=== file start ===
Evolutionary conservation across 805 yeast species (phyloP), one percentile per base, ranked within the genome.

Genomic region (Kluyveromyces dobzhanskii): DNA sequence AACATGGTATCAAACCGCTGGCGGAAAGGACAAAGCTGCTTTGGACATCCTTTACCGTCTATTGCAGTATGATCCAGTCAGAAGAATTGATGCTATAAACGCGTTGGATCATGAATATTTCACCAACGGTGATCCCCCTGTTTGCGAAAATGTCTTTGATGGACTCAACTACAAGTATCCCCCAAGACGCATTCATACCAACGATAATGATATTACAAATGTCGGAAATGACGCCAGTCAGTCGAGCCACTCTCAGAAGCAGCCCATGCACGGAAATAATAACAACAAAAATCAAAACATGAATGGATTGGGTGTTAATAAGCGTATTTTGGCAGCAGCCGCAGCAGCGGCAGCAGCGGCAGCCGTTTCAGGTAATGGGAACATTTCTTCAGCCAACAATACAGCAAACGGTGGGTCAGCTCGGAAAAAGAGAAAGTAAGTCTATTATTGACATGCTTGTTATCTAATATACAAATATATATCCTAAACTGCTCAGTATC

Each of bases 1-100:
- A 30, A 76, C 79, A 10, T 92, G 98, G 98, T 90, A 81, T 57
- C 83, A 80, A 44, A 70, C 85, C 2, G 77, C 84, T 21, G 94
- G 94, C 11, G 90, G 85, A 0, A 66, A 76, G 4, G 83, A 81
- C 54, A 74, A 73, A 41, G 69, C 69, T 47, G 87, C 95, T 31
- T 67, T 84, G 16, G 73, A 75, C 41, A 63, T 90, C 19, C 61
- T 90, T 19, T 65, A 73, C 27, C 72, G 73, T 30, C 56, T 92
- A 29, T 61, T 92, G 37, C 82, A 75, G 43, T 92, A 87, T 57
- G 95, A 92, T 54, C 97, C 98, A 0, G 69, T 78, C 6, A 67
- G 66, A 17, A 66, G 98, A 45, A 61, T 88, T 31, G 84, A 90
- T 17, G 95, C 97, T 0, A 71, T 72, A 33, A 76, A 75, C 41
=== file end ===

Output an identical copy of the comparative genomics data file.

Evolutionary conservation across 805 yeast species (phyloP), one percentile per base, ranked within the genome.

Genomic region (Kluyveromyces dobzhanskii): DNA sequence AACATGGTATCAAACCGCTGGCGGAAAGGACAAAGCTGCTTTGGACATCCTTTACCGTCTATTGCAGTATGATCCAGTCAGAAGAATTGATGCTATAAACGCGTTGGATCATGAATATTTCACCAACGGTGATCCCCCTGTTTGCGAAAATGTCTTTGATGGACTCAACTACAAGTATCCCCCAAGACGCATTCATACCAACGATAATGATATTACAAATGTCGGAAATGACGCCAGTCAGTCGAGCCACTCTCAGAAGCAGCCCATGCACGGAAATAATAACAACAAAAATCAAAACATGAATGGATTGGGTGTTAATAAGCGTATTTTGGCAGCAGCCGCAGCAGCGGCAGCAGCGGCAGCCGTTTCAGGTAATGGGAACATTTCTTCAGCCAACAATACAGCAAACGGTGGGTCAGCTCGGAAAAAGAGAAAGTAAGTCTATTATTGACATGCTTGTTATCTAATATACAAATATATATCCTAAACTGCTCAGTATC

Each of bases 1-100:
- A 30, A 76, C 79, A 10, T 92, G 98, G 98, T 90, A 81, T 57
- C 83, A 80, A 44, A 70, C 85, C 2, G 77, C 84, T 21, G 94
- G 94, C 11, G 90, G 85, A 0, A 66, A 76, G 4, G 83, A 81
- C 54, A 74, A 73, A 41, G 69, C 69, T 47, G 87, C 95, T 31
- T 67, T 84, G 16, G 73, A 75, C 41, A 63, T 90, C 19, C 61
- T 90, T 19, T 65, A 73, C 27, C 72, G 73, T 30, C 56, T 92
- A 29, T 61, T 92, G 37, C 82, A 75, G 43, T 92, A 87, T 57
- G 95, A 92, T 54, C 97, C 98, A 0, G 69, T 78, C 6, A 67
- G 66, A 17, A 66, G 98, A 45, A 61, T 88, T 31, G 84, A 90
- T 17, G 95, C 97, T 0, A 71, T 72, A 33, A 76, A 75, C 41